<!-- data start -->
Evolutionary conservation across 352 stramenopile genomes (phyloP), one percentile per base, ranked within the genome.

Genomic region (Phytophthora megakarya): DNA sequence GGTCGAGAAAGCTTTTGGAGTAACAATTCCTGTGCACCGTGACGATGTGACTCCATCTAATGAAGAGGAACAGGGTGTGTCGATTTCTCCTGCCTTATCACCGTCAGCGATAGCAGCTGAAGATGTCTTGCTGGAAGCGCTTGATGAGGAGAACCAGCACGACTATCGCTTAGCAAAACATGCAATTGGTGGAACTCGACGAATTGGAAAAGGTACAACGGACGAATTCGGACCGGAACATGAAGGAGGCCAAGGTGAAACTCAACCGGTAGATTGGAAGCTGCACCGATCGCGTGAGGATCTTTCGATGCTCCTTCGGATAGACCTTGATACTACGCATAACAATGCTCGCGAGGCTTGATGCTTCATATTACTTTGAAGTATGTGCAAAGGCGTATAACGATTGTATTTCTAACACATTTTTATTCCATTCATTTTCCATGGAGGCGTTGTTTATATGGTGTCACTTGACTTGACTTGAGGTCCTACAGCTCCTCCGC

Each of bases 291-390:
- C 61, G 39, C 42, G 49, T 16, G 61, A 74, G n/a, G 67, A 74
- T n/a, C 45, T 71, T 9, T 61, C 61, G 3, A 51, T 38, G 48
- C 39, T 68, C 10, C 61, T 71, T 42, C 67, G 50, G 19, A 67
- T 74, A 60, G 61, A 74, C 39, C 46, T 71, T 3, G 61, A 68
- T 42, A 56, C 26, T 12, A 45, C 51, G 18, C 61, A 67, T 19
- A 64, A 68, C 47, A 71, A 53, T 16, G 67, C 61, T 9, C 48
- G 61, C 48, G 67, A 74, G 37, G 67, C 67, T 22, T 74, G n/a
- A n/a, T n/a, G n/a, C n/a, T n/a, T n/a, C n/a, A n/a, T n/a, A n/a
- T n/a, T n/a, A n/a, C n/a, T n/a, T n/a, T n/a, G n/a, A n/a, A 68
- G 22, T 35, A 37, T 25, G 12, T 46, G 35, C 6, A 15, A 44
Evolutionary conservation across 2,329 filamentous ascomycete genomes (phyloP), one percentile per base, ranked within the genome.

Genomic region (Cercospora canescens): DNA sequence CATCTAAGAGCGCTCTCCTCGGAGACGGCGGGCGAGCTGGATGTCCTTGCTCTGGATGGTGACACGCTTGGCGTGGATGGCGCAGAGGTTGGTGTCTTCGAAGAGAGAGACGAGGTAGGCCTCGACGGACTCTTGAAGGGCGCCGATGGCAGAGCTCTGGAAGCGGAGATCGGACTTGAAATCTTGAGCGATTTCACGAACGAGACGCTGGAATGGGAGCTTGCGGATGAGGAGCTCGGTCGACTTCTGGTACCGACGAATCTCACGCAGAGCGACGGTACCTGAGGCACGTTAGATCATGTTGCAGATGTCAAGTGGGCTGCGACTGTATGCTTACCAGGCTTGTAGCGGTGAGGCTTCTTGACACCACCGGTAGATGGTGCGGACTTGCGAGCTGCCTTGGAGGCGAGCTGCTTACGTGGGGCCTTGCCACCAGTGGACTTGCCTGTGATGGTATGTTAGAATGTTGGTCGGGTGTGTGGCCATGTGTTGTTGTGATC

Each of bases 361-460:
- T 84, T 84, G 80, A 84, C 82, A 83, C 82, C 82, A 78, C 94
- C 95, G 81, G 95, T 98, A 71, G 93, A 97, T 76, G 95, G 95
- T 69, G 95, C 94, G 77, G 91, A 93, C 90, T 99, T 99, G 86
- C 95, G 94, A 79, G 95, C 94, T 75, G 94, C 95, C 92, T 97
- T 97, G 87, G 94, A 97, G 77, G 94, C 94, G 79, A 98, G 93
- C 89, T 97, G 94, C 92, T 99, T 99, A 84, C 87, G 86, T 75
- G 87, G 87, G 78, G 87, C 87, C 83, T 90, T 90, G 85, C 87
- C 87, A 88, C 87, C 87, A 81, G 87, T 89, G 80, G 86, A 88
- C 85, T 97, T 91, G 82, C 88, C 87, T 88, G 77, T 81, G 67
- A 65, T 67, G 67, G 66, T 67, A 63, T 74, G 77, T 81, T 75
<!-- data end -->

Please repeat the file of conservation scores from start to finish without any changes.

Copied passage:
Evolutionary conservation across 352 stramenopile genomes (phyloP), one percentile per base, ranked within the genome.

Genomic region (Phytophthora megakarya): DNA sequence GGTCGAGAAAGCTTTTGGAGTAACAATTCCTGTGCACCGTGACGATGTGACTCCATCTAATGAAGAGGAACAGGGTGTGTCGATTTCTCCTGCCTTATCACCGTCAGCGATAGCAGCTGAAGATGTCTTGCTGGAAGCGCTTGATGAGGAGAACCAGCACGACTATCGCTTAGCAAAACATGCAATTGGTGGAACTCGACGAATTGGAAAAGGTACAACGGACGAATTCGGACCGGAACATGAAGGAGGCCAAGGTGAAACTCAACCGGTAGATTGGAAGCTGCACCGATCGCGTGAGGATCTTTCGATGCTCCTTCGGATAGACCTTGATACTACGCATAACAATGCTCGCGAGGCTTGATGCTTCATATTACTTTGAAGTATGTGCAAAGGCGTATAACGATTGTATTTCTAACACATTTTTATTCCATTCATTTTCCATGGAGGCGTTGTTTATATGGTGTCACTTGACTTGACTTGAGGTCCTACAGCTCCTCCGC

Each of bases 291-390:
- C 61, G 39, C 42, G 49, T 16, G 61, A 74, G n/a, G 67, A 74
- T n/a, C 45, T 71, T 9, T 61, C 61, G 3, A 51, T 38, G 48
- C 39, T 68, C 10, C 61, T 71, T 42, C 67, G 50, G 19, A 67
- T 74, A 60, G 61, A 74, C 39, C 46, T 71, T 3, G 61, A 68
- T 42, A 56, C 26, T 12, A 45, C 51, G 18, C 61, A 67, T 19
- A 64, A 68, C 47, A 71, A 53, T 16, G 67, C 61, T 9, C 48
- G 61, C 48, G 67, A 74, G 37, G 67, C 67, T 22, T 74, G n/a
- A n/a, T n/a, G n/a, C n/a, T n/a, T n/a, C n/a, A n/a, T n/a, A n/a
- T n/a, T n/a, A n/a, C n/a, T n/a, T n/a, T n/a, G n/a, A n/a, A 68
- G 22, T 35, A 37, T 25, G 12, T 46, G 35, C 6, A 15, A 44
Evolutionary conservation across 2,329 filamentous ascomycete genomes (phyloP), one percentile per base, ranked within the genome.

Genomic region (Cercospora canescens): DNA sequence CATCTAAGAGCGCTCTCCTCGGAGACGGCGGGCGAGCTGGATGTCCTTGCTCTGGATGGTGACACGCTTGGCGTGGATGGCGCAGAGGTTGGTGTCTTCGAAGAGAGAGACGAGGTAGGCCTCGACGGACTCTTGAAGGGCGCCGATGGCAGAGCTCTGGAAGCGGAGATCGGACTTGAAATCTTGAGCGATTTCACGAACGAGACGCTGGAATGGGAGCTTGCGGATGAGGAGCTCGGTCGACTTCTGGTACCGACGAATCTCACGCAGAGCGACGGTACCTGAGGCACGTTAGATCATGTTGCAGATGTCAAGTGGGCTGCGACTGTATGCTTACCAGGCTTGTAGCGGTGAGGCTTCTTGACACCACCGGTAGATGGTGCGGACTTGCGAGCTGCCTTGGAGGCGAGCTGCTTACGTGGGGCCTTGCCACCAGTGGACTTGCCTGTGATGGTATGTTAGAATGTTGGTCGGGTGTGTGGCCATGTGTTGTTGTGATC

Each of bases 361-460:
- T 84, T 84, G 80, A 84, C 82, A 83, C 82, C 82, A 78, C 94
- C 95, G 81, G 95, T 98, A 71, G 93, A 97, T 76, G 95, G 95
- T 69, G 95, C 94, G 77, G 91, A 93, C 90, T 99, T 99, G 86
- C 95, G 94, A 79, G 95, C 94, T 75, G 94, C 95, C 92, T 97
- T 97, G 87, G 94, A 97, G 77, G 94, C 94, G 79, A 98, G 93
- C 89, T 97, G 94, C 92, T 99, T 99, A 84, C 87, G 86, T 75
- G 87, G 87, G 78, G 87, C 87, C 83, T 90, T 90, G 85, C 87
- C 87, A 88, C 87, C 87, A 81, G 87, T 89, G 80, G 86, A 88
- C 85, T 97, T 91, G 82, C 88, C 87, T 88, G 77, T 81, G 67
- A 65, T 67, G 67, G 66, T 67, A 63, T 74, G 77, T 81, T 75